China needs to get the integration ball moving

Residents visit a street market in Gujiao in northern China's Shanxi province. From coal country to the export-driven manufacturing heartland of China’s southeast, millions of people are enduring wrenching economic change. (Photo: AAP).

Author: Jan Fidrmuc, Brunel University

Despite China’s history of experimenting with new policies and the economic liberalisation since the late 1980s, China is still only a partially integrated economy. This has caused regional divergence and inequality. Read more…

Competition the true marker of Xi Jinping’s economic reforms

Men work on a construction site in Beijing. Xi’s economic reform program has focused on increasing competition not privatisation. (Photo: Ding Zhou, flickr).

Author: James Laurenceson, UTS

The usual assessment of Xi Jinping’s performance as China’s leader goes like this: since taking the reins at the end of 2012 he’s over-delivered on anticorruption and underwhelmed on economic reform. Read more…

The mixed blessing of Asia’s growing middle class

Queuing up at a Surabaya supermarket. Some analysts define the middle class as being made up of people who are ‘no longer poor’. (Photo: Chris Stowers, Panos Pictures).

Author: Adrian C. Hayes, ANU

Everybody seems excited about the rise of a new, global middle class — especially in Asia. A report from Deutsche Bank states that ‘the burgeoning of Asia’s middle class makes it an important consumer market, an engine of economic growth in the region, and an important global political force’. Read more…

Creating architecture to sustain Asia’s spectacular progress

The Asian Development Bank's Manila Headquarters. In the early stages of Asian integration governments relied mainly on global institutions and on unilateral dismantling of border barriers. (Photo: AAP).

Author: Wendy Dobson, University of Toronto

Economic institutions, international and national, are key factors in Asian development strategies. Those economies which have exhausted the growth gained from the traditional mobilisation of capital and labour are now reforming the supply-side institutions that encourage new sources of growth from innovation and productivity. Read more…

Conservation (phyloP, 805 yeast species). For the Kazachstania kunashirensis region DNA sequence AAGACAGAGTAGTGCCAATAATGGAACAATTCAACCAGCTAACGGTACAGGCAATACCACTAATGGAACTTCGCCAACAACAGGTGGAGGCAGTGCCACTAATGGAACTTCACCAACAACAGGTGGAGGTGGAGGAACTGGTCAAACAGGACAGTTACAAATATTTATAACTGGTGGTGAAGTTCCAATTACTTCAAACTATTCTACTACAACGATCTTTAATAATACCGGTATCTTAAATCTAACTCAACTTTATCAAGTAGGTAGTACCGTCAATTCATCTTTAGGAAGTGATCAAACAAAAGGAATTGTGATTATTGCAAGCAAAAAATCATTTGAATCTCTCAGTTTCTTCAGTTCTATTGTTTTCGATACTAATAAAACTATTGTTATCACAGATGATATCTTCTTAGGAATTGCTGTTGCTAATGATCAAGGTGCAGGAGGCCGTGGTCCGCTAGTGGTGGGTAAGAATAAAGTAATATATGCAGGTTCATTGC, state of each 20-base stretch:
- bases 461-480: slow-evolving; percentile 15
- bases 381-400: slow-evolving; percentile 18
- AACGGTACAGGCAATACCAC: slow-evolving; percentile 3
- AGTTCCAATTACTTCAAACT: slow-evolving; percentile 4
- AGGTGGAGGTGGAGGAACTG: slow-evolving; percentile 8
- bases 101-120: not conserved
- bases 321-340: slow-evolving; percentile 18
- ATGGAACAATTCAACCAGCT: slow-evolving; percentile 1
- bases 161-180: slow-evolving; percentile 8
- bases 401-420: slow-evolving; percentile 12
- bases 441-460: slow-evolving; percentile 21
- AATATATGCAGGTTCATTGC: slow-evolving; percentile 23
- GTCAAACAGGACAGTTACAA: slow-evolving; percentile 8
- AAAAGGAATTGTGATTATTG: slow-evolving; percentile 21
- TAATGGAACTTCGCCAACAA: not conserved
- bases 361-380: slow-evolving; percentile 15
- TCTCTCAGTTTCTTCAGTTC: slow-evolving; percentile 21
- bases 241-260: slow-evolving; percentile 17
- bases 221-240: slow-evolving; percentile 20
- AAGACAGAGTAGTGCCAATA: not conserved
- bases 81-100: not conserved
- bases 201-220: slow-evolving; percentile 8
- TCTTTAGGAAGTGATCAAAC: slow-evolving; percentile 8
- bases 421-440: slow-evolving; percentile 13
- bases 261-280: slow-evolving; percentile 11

Some Malaysian inequality measures more equal than others

A boy runs at a temple casted with shadows of traditional Chinese lantern decorations ahead of the Chinese Lunar New Year in Kuala Lumpur, Malaysia, on Tuesday, 17 Feb 2015. (Photo: AAP)

Author: Hwok-Aun Lee, University of Malaya

Is inequality in Malaysia going up or down? Answers differ. Official statistics unambiguously show household income inequality going down in the past decade, but almost everyone seems to think it has gone up. So what’s going on? Read more…

Narendra Modi and the future of Indian politics

Indian Prime Minister Narendra Modi addresses an election campaign rally for his Bharatiya Janata Party ahead of Delhi state election in New Delhi on 4 February 2015. (Photo: AAP).

Author: Amitabh Mattoo, University of Melbourne

When India opted for constitutional democracy in 1947, few gave it much of a chance. India’s diversity was overwhelming and it was home to some of the world’s poorest. But India’s democracy has succeeded beyond the expectations of even the most optimistic and faired far better than that of similarly placed countries. Read more…

Revitalising sluggish FDI in Japan

Japanese Prime Minister Shinzo Abe attends a meeting of Cabinet ministers in charge of the government's monthly economic report in Tokyo on 19 February 2015. (Photo: AAP).

Author: Shujiro Urata, Waseda University

Japan’s inward foreign direct investment (FDI) is extremely low compared with that of other developed countries and even its Asian neighbours.

In 2013, the ratio of Japan’s inward FDI stock to its GDP was 3.5 per cent, the lowest among developed countries and far below the global average of 34.1 per cent. The US and Germany for instance have ratios seven to eight times higher than Japan, while China and South Korea have ratios three to four times that of Japan’s. Read more…